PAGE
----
Then came the rubber-core and with it a host of new markings, most of them grotesque and haphazard and introduced absolutely without thought, indeed, in the majority of cases, by people who were incapable of the kind of thought necessary to deal with a subject such as this.

We had arrived at this condition of affairs when I published my first article on the subject. I told the editor of The Evening Standard that there would be an immense outcry from the trade. There was. He sent an assistant to interview them about my ideas. They were quite satisfied that I was a fit subject for "inquiry" as to my mental condition. The idea was preposterous. I was a mere theorist. In fact it was the usual thing. They were practically unanimous in their opinion that my opinion didn't amount to anything anyway.

This interview was duly published and my friends all sympathized with me until I got tired of telling them that I had caused it to be done, as I wanted to get the trade opinion on record, where they could not go back on it. Also I explained to them that the trade, from a trade point of view, was quite right to say that I was foolish. They had millions of foolish balls to sell and my ideas would not assist in selling them.

The controversy became furious. About this time Professor Sir J. J. Thomson delivered his famous lecture on The Dynamics of the Golf Ball before the Royal Institute of Great Britain. I thought that possibly he might be able to shed some light on the disputed points so I asked him if he could explain why a smooth golf ball will not fly truly, while a properly marked, or indeed an over-marked, ball will respond to the influence of the driving force consistently until the marking gets knocked off it.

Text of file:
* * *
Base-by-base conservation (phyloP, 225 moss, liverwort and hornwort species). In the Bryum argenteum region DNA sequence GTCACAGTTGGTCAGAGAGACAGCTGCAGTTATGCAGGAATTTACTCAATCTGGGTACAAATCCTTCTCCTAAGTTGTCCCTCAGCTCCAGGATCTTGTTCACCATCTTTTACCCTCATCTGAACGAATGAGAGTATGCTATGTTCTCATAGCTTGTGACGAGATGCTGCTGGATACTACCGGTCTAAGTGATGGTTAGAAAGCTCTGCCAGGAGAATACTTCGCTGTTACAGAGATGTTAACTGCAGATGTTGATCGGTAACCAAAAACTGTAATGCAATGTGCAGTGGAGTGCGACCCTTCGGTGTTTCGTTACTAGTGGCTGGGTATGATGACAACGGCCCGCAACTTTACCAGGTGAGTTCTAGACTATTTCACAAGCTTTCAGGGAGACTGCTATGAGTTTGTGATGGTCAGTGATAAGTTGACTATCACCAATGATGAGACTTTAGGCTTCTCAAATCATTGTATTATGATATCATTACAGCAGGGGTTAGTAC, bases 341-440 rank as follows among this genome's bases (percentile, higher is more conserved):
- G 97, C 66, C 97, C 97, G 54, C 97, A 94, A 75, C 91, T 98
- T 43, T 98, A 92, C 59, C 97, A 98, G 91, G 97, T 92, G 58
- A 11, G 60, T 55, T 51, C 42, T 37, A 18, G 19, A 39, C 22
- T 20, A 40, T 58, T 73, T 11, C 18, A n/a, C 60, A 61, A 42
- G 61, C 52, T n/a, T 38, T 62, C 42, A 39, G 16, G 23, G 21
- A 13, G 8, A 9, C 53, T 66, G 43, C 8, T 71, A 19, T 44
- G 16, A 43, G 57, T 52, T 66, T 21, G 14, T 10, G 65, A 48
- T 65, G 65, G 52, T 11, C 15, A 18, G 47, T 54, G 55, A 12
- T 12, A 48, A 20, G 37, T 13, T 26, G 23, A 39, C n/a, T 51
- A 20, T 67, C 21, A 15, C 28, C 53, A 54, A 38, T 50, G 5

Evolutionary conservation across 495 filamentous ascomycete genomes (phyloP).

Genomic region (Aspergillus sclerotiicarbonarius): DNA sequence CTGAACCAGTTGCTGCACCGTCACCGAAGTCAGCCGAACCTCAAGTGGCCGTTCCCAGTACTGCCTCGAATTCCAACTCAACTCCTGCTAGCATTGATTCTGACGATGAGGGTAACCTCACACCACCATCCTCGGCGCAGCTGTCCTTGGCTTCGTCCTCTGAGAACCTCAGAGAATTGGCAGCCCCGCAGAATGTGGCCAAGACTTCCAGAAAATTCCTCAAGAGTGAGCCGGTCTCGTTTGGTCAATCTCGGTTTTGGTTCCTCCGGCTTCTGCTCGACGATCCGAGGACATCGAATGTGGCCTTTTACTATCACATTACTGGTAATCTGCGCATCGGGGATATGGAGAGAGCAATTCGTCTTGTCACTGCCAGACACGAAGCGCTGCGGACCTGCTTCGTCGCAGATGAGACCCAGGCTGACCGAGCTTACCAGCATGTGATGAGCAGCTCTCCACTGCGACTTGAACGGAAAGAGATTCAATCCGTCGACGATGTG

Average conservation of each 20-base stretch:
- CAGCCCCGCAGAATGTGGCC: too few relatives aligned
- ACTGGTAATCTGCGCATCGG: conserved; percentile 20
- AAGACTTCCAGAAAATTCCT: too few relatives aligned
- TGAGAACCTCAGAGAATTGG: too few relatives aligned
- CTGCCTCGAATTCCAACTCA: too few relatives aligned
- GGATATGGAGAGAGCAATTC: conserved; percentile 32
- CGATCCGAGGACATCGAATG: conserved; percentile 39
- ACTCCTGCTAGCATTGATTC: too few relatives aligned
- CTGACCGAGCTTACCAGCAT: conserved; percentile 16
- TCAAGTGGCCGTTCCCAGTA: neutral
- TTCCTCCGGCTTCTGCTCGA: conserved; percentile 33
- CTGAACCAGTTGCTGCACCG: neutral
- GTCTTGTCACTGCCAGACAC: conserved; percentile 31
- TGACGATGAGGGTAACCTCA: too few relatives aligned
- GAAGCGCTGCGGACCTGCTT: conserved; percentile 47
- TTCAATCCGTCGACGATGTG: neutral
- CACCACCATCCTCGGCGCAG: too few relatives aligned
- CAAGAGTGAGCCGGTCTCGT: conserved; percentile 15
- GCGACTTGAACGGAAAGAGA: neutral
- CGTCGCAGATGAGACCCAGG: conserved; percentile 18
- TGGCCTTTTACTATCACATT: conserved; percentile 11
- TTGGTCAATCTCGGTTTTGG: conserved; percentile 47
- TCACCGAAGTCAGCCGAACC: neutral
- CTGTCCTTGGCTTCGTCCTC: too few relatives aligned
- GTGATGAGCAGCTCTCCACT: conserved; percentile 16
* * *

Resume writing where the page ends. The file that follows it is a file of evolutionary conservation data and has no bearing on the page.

Professor Thomson was constrained to admit that he did not know the reason, and in his lecture he did not make any attempt whatever to explain this phenomenon. I have never seen it explained, and I am not positive that I can explain it, but I intend to try and to put it up to some one else to show that I am wrong and to produce the real explanation, or one that is better than mine. I need not be ashamed if I fail, for in my lack of knowledge-if so it be-I shall have much good company.

We all know that nothing flies well without a tail. Rob a bird of its tail and it is nearly as bad as a ship without its rudder. Try to shoot an arrow without a tail and certain it is that it will fall to earth you know not even whereabouts, until it has done it. Can you imagine a kite flying well without a tail? Where would an aeroplane be without a tail; and so I might go on for quite a while, but let me come to something more nearly resembling our golf ball.